Saturday, February 20, 2016

John The Baptist In The Wal-Mart Parking Lot

Not sure what it is about me, but I tend to get approached by homeless people in the parking lots of Wal-Marts. Most often those who approach me are men, some bear a striking resemblance to John the Baptist with their wild hair and crazy eyes. Very few of them will actually look directly at me when they ask for money, more often, they look downward.

I never just give them money, but will inquire as to why they need the money.  If they say it's because they are hungry and want to buy something to eat, I will then offer to go with them to the nearby MacDonald's or whatever fast food place is nearby to buy them a meal. As Deuteronomy tells us that if there is someone in need, ". . . do not be selfish and refuse to help him. Instead be generous and lend him as much as he needs" (15:7-8). 

Some decline and walk away, but there have been those who agreed. After they order and get their meal, we sit down at a table. I notice the stares we get from customers around us. They give hard looks at the homeless guy. They probably notice his smell. What they don't do is see him. What they see is a problem. What they see is a homeless person, not a person. Or they merely see an alcoholic or drug addict.

How many of us pretend not to see them at all sometimes?

How many of us start to fidget with the radio or just look elsewhere when we're stopped at a light where there is a homeless guy standing there with a sign, begging for money?

I have.

Plenty of times.

But what happens when we begin to engage with them?

I will sit there with them as they eat and just listen to them share their stories. Some were vets. Some had a series of misfortunes that landed them on the street. I have met the educated and uneducated. I met one who talked to me about science and the universe. His hero was Albert Einstein. I met one who had a degree in art history. But no matter what their story is, they are people. They are created in the image of God. They are all loved by God, so much so that Jesus said you would always find him among them. Jesus said, "Whatever you've done for the least of these . . ."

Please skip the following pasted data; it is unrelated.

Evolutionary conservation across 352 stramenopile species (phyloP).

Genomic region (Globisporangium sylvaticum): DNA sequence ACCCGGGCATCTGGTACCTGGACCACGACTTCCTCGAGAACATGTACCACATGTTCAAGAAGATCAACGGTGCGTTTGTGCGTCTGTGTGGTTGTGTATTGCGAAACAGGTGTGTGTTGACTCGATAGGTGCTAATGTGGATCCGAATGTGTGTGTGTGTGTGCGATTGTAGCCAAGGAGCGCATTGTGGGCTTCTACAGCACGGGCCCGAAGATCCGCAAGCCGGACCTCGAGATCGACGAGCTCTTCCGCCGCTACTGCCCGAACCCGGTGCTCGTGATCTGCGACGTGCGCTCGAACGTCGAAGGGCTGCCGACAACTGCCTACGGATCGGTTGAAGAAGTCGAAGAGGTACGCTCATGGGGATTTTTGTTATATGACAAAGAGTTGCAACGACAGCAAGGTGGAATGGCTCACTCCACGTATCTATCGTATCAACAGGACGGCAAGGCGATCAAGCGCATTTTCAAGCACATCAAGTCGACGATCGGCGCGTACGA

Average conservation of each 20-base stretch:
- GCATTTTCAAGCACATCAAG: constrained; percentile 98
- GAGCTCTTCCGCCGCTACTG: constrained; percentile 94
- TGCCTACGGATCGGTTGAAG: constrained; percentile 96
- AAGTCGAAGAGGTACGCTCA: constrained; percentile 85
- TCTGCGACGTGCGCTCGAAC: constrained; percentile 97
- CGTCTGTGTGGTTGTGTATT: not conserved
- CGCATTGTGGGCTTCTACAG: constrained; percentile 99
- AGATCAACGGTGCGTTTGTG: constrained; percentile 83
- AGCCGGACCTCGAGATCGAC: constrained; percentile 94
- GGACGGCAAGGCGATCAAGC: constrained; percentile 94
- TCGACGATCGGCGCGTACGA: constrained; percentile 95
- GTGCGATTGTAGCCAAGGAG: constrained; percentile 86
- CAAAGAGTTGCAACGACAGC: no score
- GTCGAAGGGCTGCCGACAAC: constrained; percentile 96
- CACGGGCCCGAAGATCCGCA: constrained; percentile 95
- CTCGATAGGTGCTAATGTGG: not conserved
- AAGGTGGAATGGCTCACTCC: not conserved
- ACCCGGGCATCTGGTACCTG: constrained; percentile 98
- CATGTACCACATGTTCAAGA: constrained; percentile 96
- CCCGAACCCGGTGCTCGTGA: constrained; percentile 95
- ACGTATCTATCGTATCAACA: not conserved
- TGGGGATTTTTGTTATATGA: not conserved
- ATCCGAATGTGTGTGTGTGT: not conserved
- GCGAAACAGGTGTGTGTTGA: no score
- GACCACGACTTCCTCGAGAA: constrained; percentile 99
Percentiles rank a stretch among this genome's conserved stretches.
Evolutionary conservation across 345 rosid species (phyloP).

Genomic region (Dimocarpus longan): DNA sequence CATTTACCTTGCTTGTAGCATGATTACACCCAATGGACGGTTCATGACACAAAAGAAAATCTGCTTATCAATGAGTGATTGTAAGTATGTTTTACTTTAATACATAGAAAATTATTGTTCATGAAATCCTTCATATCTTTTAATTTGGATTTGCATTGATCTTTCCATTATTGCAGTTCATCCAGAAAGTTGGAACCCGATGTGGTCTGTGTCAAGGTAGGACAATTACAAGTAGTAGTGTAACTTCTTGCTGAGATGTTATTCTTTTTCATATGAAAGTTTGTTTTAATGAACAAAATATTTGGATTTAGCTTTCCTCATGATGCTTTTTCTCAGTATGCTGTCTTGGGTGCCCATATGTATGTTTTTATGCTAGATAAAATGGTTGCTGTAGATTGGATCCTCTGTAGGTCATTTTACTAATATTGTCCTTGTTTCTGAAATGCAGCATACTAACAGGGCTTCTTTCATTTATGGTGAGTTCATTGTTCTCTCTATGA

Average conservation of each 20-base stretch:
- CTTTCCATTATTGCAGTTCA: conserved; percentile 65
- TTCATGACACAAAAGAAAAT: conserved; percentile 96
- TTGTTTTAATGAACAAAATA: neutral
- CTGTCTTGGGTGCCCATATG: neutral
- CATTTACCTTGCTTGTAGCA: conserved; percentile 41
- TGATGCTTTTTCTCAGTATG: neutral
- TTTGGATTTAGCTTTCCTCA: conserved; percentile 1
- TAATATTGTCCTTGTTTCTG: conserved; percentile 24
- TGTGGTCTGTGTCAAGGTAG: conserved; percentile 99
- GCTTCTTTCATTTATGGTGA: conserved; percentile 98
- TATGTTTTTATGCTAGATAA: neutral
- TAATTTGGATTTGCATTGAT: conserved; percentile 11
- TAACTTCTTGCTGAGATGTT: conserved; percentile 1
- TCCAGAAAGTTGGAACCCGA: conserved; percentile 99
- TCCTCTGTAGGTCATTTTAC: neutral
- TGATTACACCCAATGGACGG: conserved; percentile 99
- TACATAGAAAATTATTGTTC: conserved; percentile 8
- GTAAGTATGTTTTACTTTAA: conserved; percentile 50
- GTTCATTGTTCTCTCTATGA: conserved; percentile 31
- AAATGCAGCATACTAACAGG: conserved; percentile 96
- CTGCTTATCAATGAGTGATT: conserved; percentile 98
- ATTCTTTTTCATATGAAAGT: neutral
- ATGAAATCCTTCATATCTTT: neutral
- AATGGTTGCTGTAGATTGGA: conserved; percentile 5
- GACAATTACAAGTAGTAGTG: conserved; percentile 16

There's a Scottish proverb I love that goes, "Do not judge by appearances; a rich heart may be under a poor coat."  This can be true. I've met them.

It's hard not to judge them or to blame them. But Christ hasn't called me to do either of those. He has called me to love the poor. He even tells us to throw a party for them in Luke 14:13. I must admit, I am wary of inviting the poor into my home. I am much easier taking them out to get them food or buying them a warmer coat or socks.

Proverbs 19:17 tells us, "He that has pity on the poor lends unto the Lord; and that which he has given will he pay him again." Pity here is not looking down on someone and thinking, "Poor guy." No, pity is the feeling of compassion caused by the suffering and misfortunes of others. Compassion is love in action. It is being moved to the point of doing, not just thinking or feeling sorry for someone. When Jesus was moved to compassion, he healed and he fed.

I remember when one showed up on our doorstep asking if he could do some work for us so that he could buy a meal to eat. I told him, "We don't really have anything we need done, but I will be glad to fix you something if you'll wait."  He thanked me. I went inside and fixed him a sandwich, got one of those small bags of chips, and a bottle of water. When I gave it to the man, he was very appreciative. He had not eaten in a couple of days. At the time, I think this gesture made the biggest impact on Benjamin who witnessed it all. And I have taught him that, while I never just give somebody money, I will ask the need and see if I can help with that need.  I explained that by doing so it honored God. Getting my Bible, I also showed him how Proverbs 22:9 says, "A generous man will be blessed, for he shares his food with the poor."

Our kids need to see us be like Christ who was "close to the brokenhearted" and "crushed in spirit" (Psalm 34:18). We cannot just complain about the poor or dismiss them as drug addicts or alcoholics who simply want money for their addictions.

Shane Claiborne said, "How can we worship a homeless man on Sunday and ignore one on Monday?"

As I have said many times, I love the prophets. They were men who sought after God and understood deeply that to do so meant taking care of the poor. Listen to what Isaiah taught, "And if you spend yourselves on behalf of the hungry and satisfy the needs of the oppressed, then your light will rise in the darkness, and your night will become like noonday." (58:10)

Are we not called to be light in this world?

When those who come to us with open hands, we should respond with open hearts because that is the heart of God. We need to be a Church for the poor. Pope Francis has said, "For all of us, then, the season of Lent in this Jubilee Year is a favorable time to overcome our existential alienation by listening to God's work and practicing the works of mercy."

As Jesus stated in Matthew 5:16, "Let your light shine before men in such a way that they may see your good works, and glorify your Father who is in heaven." Let our lights shine as we feed, comfort, and love the broken, the dispossessed, the poor, and the outcast. Those who are on the fringe of our society are on the closest to the kingdom.

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